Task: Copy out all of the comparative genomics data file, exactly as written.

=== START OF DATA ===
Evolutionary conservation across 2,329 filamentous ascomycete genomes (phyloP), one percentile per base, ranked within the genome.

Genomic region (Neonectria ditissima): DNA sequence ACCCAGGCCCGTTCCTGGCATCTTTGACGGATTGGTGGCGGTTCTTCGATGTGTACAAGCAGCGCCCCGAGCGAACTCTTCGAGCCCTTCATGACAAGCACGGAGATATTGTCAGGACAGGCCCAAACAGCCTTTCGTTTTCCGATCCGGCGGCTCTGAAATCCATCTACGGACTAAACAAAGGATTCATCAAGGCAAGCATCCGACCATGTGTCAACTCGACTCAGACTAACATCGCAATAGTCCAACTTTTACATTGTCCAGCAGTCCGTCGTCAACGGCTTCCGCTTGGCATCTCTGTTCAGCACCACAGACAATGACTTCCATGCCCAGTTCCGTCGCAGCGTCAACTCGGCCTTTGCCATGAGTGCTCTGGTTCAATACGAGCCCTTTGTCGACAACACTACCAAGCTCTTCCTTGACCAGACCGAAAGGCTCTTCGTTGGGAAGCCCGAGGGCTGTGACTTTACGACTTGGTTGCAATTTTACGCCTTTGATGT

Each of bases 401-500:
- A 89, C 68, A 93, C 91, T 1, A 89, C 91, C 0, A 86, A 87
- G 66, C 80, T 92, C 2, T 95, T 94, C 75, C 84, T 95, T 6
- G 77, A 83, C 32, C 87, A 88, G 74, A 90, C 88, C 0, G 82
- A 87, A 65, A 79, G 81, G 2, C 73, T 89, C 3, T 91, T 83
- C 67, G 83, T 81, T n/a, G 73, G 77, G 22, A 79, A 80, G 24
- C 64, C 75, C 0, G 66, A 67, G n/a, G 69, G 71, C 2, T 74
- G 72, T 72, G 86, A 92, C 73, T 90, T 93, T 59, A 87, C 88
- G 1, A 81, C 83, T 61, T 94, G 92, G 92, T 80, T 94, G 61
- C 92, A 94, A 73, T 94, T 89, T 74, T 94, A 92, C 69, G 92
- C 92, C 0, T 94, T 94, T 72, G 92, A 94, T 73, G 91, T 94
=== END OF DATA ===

Evolutionary conservation across 2,329 filamentous ascomycete genomes (phyloP), one percentile per base, ranked within the genome.

Genomic region (Neonectria ditissima): DNA sequence ACCCAGGCCCGTTCCTGGCATCTTTGACGGATTGGTGGCGGTTCTTCGATGTGTACAAGCAGCGCCCCGAGCGAACTCTTCGAGCCCTTCATGACAAGCACGGAGATATTGTCAGGACAGGCCCAAACAGCCTTTCGTTTTCCGATCCGGCGGCTCTGAAATCCATCTACGGACTAAACAAAGGATTCATCAAGGCAAGCATCCGACCATGTGTCAACTCGACTCAGACTAACATCGCAATAGTCCAACTTTTACATTGTCCAGCAGTCCGTCGTCAACGGCTTCCGCTTGGCATCTCTGTTCAGCACCACAGACAATGACTTCCATGCCCAGTTCCGTCGCAGCGTCAACTCGGCCTTTGCCATGAGTGCTCTGGTTCAATACGAGCCCTTTGTCGACAACACTACCAAGCTCTTCCTTGACCAGACCGAAAGGCTCTTCGTTGGGAAGCCCGAGGGCTGTGACTTTACGACTTGGTTGCAATTTTACGCCTTTGATGT

Each of bases 401-500:
- A 89, C 68, A 93, C 91, T 1, A 89, C 91, C 0, A 86, A 87
- G 66, C 80, T 92, C 2, T 95, T 94, C 75, C 84, T 95, T 6
- G 77, A 83, C 32, C 87, A 88, G 74, A 90, C 88, C 0, G 82
- A 87, A 65, A 79, G 81, G 2, C 73, T 89, C 3, T 91, T 83
- C 67, G 83, T 81, T n/a, G 73, G 77, G 22, A 79, A 80, G 24
- C 64, C 75, C 0, G 66, A 67, G n/a, G 69, G 71, C 2, T 74
- G 72, T 72, G 86, A 92, C 73, T 90, T 93, T 59, A 87, C 88
- G 1, A 81, C 83, T 61, T 94, G 92, G 92, T 80, T 94, G 61
- C 92, A 94, A 73, T 94, T 89, T 74, T 94, A 92, C 69, G 92
- C 92, C 0, T 94, T 94, T 72, G 92, A 94, T 73, G 91, T 94